Wednesday, 20 June, 2018

Scholars restore pages on sexuality that Anne Frank erased from diary

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Stacy Diaz | 16 May, 2018, 05:24

The Jewish teenager apparently covered up the pages because she anxious that other people in her hideout would read them, as they contain a series of dirty jokes and her thoughts on sex education, said Ronald Leopold, director of Anne Frank House in Amsterdam.

Dutch researchers deciphered the writing on 2 pages of Anne's diary dated September 28, 1942. less than 3 months after she and her family went into hiding from Nazis in an Amsterdam house. It turns out the pages contained four jokes about sex that Anne herself described as "dirty".

The hidden texts were presented by the Huygens Institute for the History of the Netherlands, the Anne Frank House and the NIOD Institute for War, Holocaust and Genocide Studies.

The pages were backlit by a flash and image-processing software helped researchers to make out the words, reported the Associated Press.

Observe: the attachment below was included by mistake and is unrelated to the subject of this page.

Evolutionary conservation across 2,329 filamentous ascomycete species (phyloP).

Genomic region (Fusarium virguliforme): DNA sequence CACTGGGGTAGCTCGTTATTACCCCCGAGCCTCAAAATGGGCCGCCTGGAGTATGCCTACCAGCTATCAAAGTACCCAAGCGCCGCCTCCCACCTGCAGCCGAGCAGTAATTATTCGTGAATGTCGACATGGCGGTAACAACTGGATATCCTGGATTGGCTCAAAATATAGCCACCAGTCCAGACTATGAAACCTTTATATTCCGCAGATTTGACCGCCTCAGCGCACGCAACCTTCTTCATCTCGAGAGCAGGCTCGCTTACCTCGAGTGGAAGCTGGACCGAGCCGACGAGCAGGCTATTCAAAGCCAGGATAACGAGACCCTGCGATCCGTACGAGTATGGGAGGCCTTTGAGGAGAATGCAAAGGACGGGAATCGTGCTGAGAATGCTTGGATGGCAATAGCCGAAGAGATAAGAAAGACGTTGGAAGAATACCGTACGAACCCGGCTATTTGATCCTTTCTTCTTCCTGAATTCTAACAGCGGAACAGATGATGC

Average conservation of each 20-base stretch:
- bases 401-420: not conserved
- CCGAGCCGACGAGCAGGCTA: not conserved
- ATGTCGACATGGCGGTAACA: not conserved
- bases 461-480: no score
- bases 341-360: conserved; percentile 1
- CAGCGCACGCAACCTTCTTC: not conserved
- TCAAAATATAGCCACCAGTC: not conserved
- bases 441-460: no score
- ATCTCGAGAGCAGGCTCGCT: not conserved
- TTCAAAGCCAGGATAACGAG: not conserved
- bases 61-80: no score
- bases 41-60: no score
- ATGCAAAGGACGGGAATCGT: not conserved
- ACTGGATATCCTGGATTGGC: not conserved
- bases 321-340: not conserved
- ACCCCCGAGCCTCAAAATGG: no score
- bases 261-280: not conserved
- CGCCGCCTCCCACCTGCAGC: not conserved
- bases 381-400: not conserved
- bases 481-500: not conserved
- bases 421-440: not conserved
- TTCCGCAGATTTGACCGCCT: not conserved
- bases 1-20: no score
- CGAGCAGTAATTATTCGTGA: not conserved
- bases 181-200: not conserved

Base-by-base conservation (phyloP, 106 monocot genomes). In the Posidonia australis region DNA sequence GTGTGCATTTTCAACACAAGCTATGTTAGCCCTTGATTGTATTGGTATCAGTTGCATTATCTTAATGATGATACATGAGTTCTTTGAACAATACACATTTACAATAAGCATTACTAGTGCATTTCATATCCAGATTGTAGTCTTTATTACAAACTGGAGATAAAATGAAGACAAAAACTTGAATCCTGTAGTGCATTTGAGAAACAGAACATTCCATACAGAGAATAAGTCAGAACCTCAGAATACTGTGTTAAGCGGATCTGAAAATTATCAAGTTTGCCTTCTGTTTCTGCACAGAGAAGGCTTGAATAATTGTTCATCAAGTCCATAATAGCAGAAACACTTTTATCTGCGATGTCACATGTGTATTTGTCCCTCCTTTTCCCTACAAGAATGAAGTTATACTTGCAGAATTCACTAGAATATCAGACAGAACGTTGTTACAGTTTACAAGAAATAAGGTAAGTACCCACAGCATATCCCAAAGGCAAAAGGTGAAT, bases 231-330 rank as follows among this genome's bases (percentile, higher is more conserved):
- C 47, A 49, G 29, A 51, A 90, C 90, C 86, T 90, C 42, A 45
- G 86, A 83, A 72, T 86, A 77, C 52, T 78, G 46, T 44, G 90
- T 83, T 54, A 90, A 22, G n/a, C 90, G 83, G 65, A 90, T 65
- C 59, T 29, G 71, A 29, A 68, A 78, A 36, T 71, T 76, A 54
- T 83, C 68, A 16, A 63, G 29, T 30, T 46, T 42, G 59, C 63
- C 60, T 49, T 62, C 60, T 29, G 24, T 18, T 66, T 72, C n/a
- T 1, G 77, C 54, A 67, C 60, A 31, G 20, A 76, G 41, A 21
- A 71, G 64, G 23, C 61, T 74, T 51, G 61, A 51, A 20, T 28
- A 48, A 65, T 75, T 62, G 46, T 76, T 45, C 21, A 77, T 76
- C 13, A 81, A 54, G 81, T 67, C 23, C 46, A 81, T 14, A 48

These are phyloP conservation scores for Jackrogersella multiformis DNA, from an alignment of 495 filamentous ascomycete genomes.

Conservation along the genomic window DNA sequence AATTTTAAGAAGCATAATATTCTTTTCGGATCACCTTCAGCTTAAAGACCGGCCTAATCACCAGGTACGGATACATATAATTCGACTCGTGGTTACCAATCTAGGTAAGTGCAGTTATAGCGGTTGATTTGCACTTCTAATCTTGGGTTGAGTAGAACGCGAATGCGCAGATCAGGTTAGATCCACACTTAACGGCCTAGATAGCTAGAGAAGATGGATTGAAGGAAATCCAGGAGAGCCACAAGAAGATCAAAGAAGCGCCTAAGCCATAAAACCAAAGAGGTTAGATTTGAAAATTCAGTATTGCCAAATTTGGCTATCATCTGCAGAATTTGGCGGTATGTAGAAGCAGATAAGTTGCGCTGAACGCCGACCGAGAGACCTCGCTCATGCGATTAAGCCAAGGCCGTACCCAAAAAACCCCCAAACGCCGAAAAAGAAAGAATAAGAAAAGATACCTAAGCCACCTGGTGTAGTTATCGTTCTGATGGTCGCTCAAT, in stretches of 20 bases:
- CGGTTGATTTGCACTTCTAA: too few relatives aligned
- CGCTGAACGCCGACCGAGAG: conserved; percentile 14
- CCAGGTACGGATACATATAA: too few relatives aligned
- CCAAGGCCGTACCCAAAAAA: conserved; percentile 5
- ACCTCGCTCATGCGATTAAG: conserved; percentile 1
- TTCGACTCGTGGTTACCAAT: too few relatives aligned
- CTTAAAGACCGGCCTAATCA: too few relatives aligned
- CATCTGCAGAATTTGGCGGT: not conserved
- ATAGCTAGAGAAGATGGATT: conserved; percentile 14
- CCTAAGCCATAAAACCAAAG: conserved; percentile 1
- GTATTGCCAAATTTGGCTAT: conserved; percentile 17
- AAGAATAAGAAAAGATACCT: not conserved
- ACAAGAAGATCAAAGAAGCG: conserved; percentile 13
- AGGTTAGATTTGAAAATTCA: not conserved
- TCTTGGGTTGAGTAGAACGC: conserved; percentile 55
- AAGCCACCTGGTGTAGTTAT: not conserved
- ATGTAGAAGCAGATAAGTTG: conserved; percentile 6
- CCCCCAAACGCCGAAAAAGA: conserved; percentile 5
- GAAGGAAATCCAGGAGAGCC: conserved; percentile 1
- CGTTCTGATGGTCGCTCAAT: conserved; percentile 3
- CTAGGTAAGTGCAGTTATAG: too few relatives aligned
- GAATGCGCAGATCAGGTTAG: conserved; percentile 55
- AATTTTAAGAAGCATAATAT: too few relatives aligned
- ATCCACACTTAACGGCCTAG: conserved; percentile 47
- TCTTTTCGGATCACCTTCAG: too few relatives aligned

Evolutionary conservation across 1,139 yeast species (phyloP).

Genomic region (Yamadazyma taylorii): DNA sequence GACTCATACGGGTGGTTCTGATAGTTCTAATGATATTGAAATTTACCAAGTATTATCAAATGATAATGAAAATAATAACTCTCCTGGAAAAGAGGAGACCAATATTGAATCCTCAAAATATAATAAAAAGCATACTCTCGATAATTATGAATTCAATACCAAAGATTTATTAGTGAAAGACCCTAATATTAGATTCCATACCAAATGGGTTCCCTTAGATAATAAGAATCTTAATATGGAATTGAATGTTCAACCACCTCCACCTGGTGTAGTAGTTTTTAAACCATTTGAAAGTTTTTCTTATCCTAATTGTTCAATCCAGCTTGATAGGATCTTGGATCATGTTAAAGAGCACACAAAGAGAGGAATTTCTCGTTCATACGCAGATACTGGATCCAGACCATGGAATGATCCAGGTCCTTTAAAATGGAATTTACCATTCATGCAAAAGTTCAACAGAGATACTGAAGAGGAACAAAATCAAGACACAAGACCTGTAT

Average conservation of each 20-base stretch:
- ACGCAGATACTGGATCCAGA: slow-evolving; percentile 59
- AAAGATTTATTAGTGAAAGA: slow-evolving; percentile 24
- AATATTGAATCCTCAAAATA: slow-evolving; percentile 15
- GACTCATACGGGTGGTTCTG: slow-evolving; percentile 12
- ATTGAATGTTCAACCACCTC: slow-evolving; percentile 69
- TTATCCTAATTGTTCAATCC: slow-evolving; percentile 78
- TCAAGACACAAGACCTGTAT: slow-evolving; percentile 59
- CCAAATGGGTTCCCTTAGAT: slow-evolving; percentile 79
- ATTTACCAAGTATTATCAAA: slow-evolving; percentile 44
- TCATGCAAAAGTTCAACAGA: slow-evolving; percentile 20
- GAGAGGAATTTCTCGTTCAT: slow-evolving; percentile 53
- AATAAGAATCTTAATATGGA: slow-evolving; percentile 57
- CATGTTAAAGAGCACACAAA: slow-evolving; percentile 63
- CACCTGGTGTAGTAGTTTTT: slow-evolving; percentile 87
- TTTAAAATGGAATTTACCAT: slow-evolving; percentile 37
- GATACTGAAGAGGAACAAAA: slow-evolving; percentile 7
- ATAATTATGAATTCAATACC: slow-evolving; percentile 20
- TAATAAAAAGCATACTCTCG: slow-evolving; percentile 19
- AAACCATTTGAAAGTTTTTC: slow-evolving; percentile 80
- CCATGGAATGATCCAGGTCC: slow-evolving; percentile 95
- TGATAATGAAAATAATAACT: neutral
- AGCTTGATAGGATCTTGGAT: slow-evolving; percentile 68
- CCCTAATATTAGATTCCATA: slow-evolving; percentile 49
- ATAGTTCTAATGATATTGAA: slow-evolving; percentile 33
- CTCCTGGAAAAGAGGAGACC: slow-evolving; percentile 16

"These - literally - uncovered texts bring the inquisitive and in many respects precocious teenager back into the foreground".

The Lynn Classical High School Drama Club will perform "The Diary of Anne Frank" on Friday, May 18 and Saturday the 19th at 6 p.m. Tickets are $5.

"She starts with an imaginary person whom she is telling about sex, so she creates a kind of literary environment to write about a subject she's maybe not comfortable with", Bruijn told the Times. He said these pages were important because they show Frank's first foray into trying to write in a more literary tone. "They make it clear that Anne, with all her gifts, was above all also an ordinary girl".

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Anne Frank went into hiding in a secret annexe of her father's business on 5 July 1942 - about a month after she received a diary for her 13th birthday.

Ronald Leopold, the museum executive director at Anne Frank House said that Anne Frank, similar to any other teenager, was merely expressing her curiousity about sex.

"That Anne Frank had risqué jokes in her diary speaks to her humanity", Sara Bloomfield, director of the U.S. Holocaust Memorial Museum, told NPR.

The Diary of a Young Girl became one of the world's most widely read books, available in more than 70 languages.

She lived there with her family and their friends, the Van Pels, until their discovery two years later.

Anne died at Bergen-Belsen in Germany in early 1945, aged 15, less than a year after her capture and just before the end of the war.